The Heart and the Bottle is an immeasurable delight from endpaper to endpaper.

The orginal article.

Summary of “”Find and Follow” Your Passion and Debunking Other Self-Help Myths”

Passion is far more nuanced than most people think, and a superficial understanding of passion all to often leads people to suffer unnecessarily.
For starters, very rarely do people just magically find their passion.
In the small but growing world of passion research, this is called a “Fit mind-set” of passion.
Individuals with a fit mind-set of passion believe happiness comes from finding an activity or job about which they are immediately passionate, something that feels intuitively right from the get‑go.
Better than a fit mind-set is a “Development mind-set” of passion.
The difference between a fit mind-set and development mind-set of passion is similar to the difference between a seeker and a practitioner.
In the psychological literature, there is a strong distinction between what researchers call harmonious passion and obsessive passion.
Far too many people start out with harmonious passion and, once they start achieving promising results in their chosen field, shift toward obsessive passion, often without even realizing it.

The orginal article.

Summary of “The Book of Prince”

On January 29, 2016, Prince summoned me to his home, Paisley Park, to tell me about a book he wanted to write.
A member of Prince’s team later told me that, over the years, Prince had paid for enough rooms there to have bought the place four times over.
Prince’s team sent us an assignment: we were to submit personal statements to Prince about our relationship to his music and why we thought we could do the job.
In the early eighties, Prince and Matthews had fallen in love, and Prince had tapped her to front the group Vanity 6.
After his mother remarried, in 1967 or 1968, Prince went to live with his father, a day he described as the happiest of his life.
Prince wanted to reserve the right to pull the book from shelves, permanently, at any time in the future, should he ever feel that it no longer reflected who he was.
Prince had me scoot in beside him and cupped my ear.
One of the people closest to Prince told detectives that, after Prince’s first show in Atlanta, he’d said that he “Enjoyed sleeping more these days,” and that maybe it meant he’d done all he was supposed to do on Earth; waking life was “Incredibly boring.” I found those words wrenching when I read them, a disavowal of everything we’d talked about.

The orginal article.

Summary of “25 Of the Most Inspiring Books Everyone Should Read”

The Only Game in Town: Central Banks, Instability, and Avoiding the Next Collapse by Mohamed A. El-Erian “During my time on Wall Street, I witnessed both high and low times. If you want to understand the modern global economy, you should read this book. El-Erian is an incredibly clear thinker and explains complex ideas in an articulate way that is understandable to the financial novice while engaging to a seasoned industry veteran. Although no one can predict the future, this book comes close.”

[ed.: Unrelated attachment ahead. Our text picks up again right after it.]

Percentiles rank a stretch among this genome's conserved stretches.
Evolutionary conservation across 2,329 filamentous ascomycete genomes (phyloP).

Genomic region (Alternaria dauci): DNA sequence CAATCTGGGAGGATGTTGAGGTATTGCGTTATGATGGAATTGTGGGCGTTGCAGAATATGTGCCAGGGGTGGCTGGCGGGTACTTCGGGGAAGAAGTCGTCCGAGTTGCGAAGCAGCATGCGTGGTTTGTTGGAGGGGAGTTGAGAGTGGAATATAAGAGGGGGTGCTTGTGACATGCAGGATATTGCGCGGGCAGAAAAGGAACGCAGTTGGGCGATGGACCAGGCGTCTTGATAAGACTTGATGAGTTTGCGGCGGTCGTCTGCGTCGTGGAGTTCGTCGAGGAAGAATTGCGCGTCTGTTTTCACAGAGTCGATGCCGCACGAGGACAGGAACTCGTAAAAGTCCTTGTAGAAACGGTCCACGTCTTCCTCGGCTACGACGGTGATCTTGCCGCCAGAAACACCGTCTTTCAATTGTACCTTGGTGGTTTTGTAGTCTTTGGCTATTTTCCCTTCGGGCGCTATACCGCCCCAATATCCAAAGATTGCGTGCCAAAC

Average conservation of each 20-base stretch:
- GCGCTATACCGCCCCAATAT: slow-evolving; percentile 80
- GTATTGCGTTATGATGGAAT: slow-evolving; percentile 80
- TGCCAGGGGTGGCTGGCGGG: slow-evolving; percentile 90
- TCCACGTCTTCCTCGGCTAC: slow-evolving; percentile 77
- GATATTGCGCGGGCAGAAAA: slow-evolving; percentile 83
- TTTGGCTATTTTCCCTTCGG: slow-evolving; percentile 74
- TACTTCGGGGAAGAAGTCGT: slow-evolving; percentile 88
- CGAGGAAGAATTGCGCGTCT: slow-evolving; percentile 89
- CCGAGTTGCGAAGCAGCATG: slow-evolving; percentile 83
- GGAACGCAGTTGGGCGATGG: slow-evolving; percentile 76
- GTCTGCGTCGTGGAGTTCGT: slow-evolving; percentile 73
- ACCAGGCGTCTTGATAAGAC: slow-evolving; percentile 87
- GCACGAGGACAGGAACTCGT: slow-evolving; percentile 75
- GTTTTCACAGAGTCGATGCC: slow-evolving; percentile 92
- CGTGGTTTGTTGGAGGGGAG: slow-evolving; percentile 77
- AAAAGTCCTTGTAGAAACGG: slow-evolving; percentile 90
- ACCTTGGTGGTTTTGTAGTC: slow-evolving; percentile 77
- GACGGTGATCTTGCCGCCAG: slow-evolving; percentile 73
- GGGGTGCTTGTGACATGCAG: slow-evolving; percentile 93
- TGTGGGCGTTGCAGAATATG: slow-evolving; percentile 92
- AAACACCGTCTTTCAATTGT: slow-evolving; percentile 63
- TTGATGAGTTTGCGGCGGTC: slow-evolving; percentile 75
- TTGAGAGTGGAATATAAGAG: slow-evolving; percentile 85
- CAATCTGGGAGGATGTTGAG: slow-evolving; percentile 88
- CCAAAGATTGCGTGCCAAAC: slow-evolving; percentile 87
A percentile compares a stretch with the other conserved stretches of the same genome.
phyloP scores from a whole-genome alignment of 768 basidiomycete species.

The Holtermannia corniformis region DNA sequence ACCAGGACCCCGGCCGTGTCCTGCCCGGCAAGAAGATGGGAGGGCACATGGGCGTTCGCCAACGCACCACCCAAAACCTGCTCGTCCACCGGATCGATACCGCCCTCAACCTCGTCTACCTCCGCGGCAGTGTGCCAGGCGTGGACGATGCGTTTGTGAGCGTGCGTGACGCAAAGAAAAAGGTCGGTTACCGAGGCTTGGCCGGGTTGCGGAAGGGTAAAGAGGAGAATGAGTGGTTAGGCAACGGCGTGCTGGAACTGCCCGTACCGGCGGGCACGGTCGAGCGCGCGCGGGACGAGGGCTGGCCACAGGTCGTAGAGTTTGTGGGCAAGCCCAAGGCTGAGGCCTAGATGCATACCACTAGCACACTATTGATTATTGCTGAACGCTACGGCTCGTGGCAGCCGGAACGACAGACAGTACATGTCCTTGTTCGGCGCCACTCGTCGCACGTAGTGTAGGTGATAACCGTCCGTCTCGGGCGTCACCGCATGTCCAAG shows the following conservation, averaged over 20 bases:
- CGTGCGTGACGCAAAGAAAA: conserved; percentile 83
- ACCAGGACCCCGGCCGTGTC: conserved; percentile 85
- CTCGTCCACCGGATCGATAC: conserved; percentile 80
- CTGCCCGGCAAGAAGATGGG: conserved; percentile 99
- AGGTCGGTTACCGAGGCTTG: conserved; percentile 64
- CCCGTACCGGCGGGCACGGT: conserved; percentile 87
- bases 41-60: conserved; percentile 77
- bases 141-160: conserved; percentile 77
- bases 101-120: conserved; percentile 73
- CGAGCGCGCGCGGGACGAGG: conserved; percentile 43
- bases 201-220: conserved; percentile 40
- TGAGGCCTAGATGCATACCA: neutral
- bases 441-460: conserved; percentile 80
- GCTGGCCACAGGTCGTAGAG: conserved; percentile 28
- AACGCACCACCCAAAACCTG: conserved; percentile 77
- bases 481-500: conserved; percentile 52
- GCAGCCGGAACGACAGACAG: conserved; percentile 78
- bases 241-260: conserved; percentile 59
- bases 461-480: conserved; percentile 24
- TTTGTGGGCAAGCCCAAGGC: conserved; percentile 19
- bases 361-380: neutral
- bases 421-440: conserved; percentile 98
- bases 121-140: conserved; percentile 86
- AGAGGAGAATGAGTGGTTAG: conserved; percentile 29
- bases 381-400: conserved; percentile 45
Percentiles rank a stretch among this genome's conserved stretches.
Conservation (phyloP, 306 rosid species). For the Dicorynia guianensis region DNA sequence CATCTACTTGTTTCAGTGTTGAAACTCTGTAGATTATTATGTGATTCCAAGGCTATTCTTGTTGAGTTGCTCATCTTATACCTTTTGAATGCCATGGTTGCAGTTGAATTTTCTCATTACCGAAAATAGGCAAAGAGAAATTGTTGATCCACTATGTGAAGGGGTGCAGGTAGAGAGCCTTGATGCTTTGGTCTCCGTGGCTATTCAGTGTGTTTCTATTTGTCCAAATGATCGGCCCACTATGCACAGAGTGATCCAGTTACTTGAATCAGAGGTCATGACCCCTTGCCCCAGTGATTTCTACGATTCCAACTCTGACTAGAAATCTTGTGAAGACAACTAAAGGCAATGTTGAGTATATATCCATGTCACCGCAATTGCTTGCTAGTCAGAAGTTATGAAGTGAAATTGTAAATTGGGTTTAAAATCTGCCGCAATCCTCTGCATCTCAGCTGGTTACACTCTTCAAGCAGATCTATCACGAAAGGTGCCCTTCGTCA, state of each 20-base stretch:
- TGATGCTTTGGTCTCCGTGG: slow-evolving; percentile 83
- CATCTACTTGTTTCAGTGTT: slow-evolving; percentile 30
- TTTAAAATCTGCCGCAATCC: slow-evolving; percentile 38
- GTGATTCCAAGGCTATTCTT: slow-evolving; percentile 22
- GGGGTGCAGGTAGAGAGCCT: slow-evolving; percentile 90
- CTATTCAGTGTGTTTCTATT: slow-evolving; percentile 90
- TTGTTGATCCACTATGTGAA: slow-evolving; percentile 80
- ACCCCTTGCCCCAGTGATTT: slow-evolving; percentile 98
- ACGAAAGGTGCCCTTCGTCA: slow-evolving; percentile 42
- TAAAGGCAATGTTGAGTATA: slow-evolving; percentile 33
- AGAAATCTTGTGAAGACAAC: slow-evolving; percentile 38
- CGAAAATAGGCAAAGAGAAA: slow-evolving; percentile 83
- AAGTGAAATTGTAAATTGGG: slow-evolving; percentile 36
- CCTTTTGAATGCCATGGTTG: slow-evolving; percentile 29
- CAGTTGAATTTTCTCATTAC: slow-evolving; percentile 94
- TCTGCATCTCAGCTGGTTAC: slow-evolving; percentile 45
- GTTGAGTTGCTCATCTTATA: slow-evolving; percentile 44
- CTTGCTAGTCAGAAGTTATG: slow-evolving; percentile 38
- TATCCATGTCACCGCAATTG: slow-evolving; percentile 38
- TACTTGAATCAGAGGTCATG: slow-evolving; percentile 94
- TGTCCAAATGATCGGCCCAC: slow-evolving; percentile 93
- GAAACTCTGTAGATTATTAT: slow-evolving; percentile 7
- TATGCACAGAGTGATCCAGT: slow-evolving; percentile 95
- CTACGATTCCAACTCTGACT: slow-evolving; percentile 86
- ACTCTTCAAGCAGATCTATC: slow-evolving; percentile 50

A Tale of Three Kings by Gene Edwards “This masterfully written book highlights three leadership styles, culled from the lives of three kings mentioned in the Bible: Saul, David, and Absalom. Whether you are a seasoned business owner or a young entrepreneur, this book is a priceless treatise on the art of identifying and dealing with the good, the bad, and the ugly attitudes of those who sit in the big chair at the office.”
The Art of War by Sun Tzu “A very good friend of mine recently gave me a copy. It’s not a sit-down-and-read-it-in-one session type of book. But I was facing some challenging moments, and she left a copy on my desk with a note that said, ‘You need this.’ I opened a page randomly, and read, ‘Know yourself, and you will win all battles.’ It resonated immediately with me. Sometimes founding a company is like a war-you need discipline, a game plan, confidence, and to understand the enemy. I keep it on my desk for moments when I’m finding things tough. It’s not always relevant, but sometimes it’s a better pep talk than any inspirational Instagram post.”
The Goal: A Process of Ongoing Improvement by Eliyahu Goldratt “This is a story about a business executive dealing with serious challenges at work and in his personal life. It is a good read as a novel, but more interestingly, it is a great business and leadership book. Its theme is that, in life and in business, you should constantly ask ‘What’s the goal?’ before taking any action when faced with a task or challenge. If you establish clear goals and a method of measurement, your action plan is more likely to line up with achieving the goal. The character, Herbie, becomes a metaphor for how to identify constraints and define processes based on these constraints.”
Blue Ocean Strategy by W. Chan Kim “How to leverage, how to differentiate, and how to hedge-this classic business book inspires me on how to compete in the overcrowded optical and eyewear business. In today’s fast-changing environment, what used to be your strength and competitiveness can be your biggest obstacle in growth and change. One must constantly question, learn, and keep an open mind.”
American Icon: Alan Mulally and the Fight to Save Ford Motor Company by Bryce G. Hoffman “This book really resonated with me, because it’s almost a mirror image of what we did with the Sparkling Ice brand. Hoffman dives into how Alan Mulally went into Ford and took a look at the organization as a whole. He shifted the focus to the consumer and recognized the importance of delivering quality products and services. Mulally honored the heritage of the company and used Ford’s identity as a strength to reinvigorate a culture. If you need to enact change in your company without losing its values, this book will be perfect to pull inspiration and tactics from.”